It's Election Day - Here's What to Know

Every vote counts! State and local elections change everything. Swing state? Vote. Red state? Vote. Blue state? Vote. Be part of it. for when, where, and how to vote. Questions / problems: 866-OUR-VOTE.
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Key takeaways

  • Check to find your polling place if you don’t know it.
  • Every vote matters.
  • Voter intimidation is illegal: report it.
  • We probably won’t know the results on election night – and that’s normal.

Table of Contents

If you aren't registered to vote

Twenty-one states allow Election Day registration. Go to your polling place in person with proof of address and an ID.

These states are CA, CO, CT, DC, HI, ID, IL, IA, ME, MD, MI, MN, MT, NV, NH, NM, NC, UT, VT, WA, WI, and WY.

Call your local Election Board or visit for more details.

The 2020 elections will decide the future of local, state and national leadership. In the last 20 years, more than 12 races ended in a tie or were won by one vote. Your vote gives you a say in that future and can make the difference in the election.

Your vote does matter. Local elections choose people for jobs like district attorney that affect communities directly. Voting in this election gives you the chance to take your community in the direction you want.

On Election Day, vote in person, or drop your ballot off at an official location. DO NOT MAIL YOUR BALLOT TODAY. Go to to find your ballot drop-off locations.

A voting plan will help you get to the polls confident that your vote will be counted. Print this one out, fill in your details, and bring it with you to the polls. It has important numbers you can call if you have questions.

I have a mail ballot that I haven’t returned yet

Visit or your state’s election page to find out where you can return it in person today. In most states it is TOO LATE to return it by mail. In many states you can vote in person today instead or drop it in a Ballot Dropbox. Please use or your local election office for the specific rules in your state.

Election day at the polls

Poll watchers monitor the election to make sure it’s being conducted fairly. They report any issues they see to polling place authorities, and their party. They’re not supposed to interfere. Each state has different rules about who can be a poll watcher and how many there can be from each party per polling place. Researchers and nonpartisan representatives of nonprofit organizations and even international observers can also be poll watchers.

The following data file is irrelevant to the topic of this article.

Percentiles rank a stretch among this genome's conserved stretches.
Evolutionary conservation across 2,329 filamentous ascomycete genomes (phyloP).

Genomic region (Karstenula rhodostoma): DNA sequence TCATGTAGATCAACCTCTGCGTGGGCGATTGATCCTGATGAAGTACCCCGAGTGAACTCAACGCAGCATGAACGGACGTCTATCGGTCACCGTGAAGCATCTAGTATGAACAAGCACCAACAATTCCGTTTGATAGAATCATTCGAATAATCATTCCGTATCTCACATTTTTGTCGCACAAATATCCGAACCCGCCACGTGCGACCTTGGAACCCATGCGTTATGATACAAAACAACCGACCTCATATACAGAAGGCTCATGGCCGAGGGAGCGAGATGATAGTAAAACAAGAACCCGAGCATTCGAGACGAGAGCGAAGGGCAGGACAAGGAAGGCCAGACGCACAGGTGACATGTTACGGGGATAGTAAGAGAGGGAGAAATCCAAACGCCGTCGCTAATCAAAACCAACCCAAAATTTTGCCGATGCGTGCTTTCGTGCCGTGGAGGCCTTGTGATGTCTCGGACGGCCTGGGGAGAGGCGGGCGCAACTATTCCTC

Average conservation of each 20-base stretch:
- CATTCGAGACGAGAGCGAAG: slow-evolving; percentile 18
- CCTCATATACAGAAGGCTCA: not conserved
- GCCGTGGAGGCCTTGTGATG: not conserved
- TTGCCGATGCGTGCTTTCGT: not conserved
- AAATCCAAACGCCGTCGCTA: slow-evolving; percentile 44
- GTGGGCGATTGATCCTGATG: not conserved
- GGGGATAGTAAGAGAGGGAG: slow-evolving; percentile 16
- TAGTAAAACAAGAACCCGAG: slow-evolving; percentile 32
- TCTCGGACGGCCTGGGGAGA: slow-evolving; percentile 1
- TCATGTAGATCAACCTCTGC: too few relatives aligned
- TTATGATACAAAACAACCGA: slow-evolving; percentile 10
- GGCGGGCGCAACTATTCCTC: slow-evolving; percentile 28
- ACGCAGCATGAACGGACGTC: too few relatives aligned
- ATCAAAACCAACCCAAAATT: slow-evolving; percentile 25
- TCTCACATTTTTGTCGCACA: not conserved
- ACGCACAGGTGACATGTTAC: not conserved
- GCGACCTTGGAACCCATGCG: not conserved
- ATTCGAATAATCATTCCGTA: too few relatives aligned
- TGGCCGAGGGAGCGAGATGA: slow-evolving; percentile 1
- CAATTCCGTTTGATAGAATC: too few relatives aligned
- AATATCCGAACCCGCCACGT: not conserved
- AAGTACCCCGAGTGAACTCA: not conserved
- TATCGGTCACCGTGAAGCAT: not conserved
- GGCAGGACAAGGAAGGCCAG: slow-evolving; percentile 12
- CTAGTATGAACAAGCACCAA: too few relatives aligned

Voter intimidation is against federal law. It includes trying to get someone to change their vote, or prevent them from voting. It also includes spreading false information about voter requirements. It often targets people of color, or people who are thought to be immigrants. If someone tries to intimidate you from voting, call the Election Protection Hotline (1-866-OUR-VOTE) or the US Department of Justice voting rights hotline (1-800-253-3931) and let your state board of elections know.

Note that some people have been specifically targeted, including black and brown people.

A militia can only be called up by the state or federal government. Anything else is an armed mob with a name. If you see one, it’s probably illegal. Check with local officials, inform your State Board of Elections and call the Election Protection Hotline:

  • English: 1-866-Our-Vote
  • Spanish: 1-888-Ve-Y-Vota
  • Asian and Pacific Islander: 888-API-Vote
  • Call the US Department of Justice voting rights hotline: 1-800-253-3931

Most states have ballot tracking so you can see the status of your ballot. Some states will give you the chance to correct your ballot if it gets rejected because the signature doesn’t match or if it wasn’t signed. Here’s how you can track it in your state.

Voting by mail has a long history and states have safeguards to protect it. Some of these include a signature verification process, unique bar codes on ballots, ballot tracking systems. States also use physical security measures like 24-hour surveillance of ballot dropboxes, and clear chain of custody for the ballots. Vote by mail is a secure and safe way to run an election.

Vote by mail is secure, valid and safe

There’s a lot of disinformation about mail-in ballots – but be confident. Voting by mail is secure, tracked and backed by years of experience. Be confident – mail in ballots and absentee ballots will be counted and people will have their votes counted.

Voting ends November 3. Most states accept and count ballots postmarked by November 3 be counted even if they arrive several days later. We will probably have a solid idea of the winner this week, but states don’t have to finalize their results till December 8 – a date set by federal law.


If you’d like to fact check this piece or learn more about these topics, these are the references we used to put this explainer together.

National Conference of State Legislatures: Same Day Voter Registration

NPR: Why Every Vote Matters — The Elections Decided By A Single Vote (Or A Little More)

National Conference of State Legislatures: Absentee and Mail Voting Policies in Effect for the 2020 Election

c|net: Yes, voter intimidation at the polls is illegal. Here’s what to do about it

National Association of Secretaries of State: State laws poll watchers challengers Jan2020

Georgetown Law, Institute for Constitutional Advocacy and Protection: Fact Sheets on Unlawful Militias for All 50 States Now Available from Georgetown Law’s Institute for Constitutional Advocacy and Protection

c|net: How do I track my ballot online? Here’s how for every state

Congressional Research Service: The Electoral College: A 2020 Presidential Election Timeline

See an error in our work? Please let us know and include the source of your info. We’ll update or correct as appropriate.


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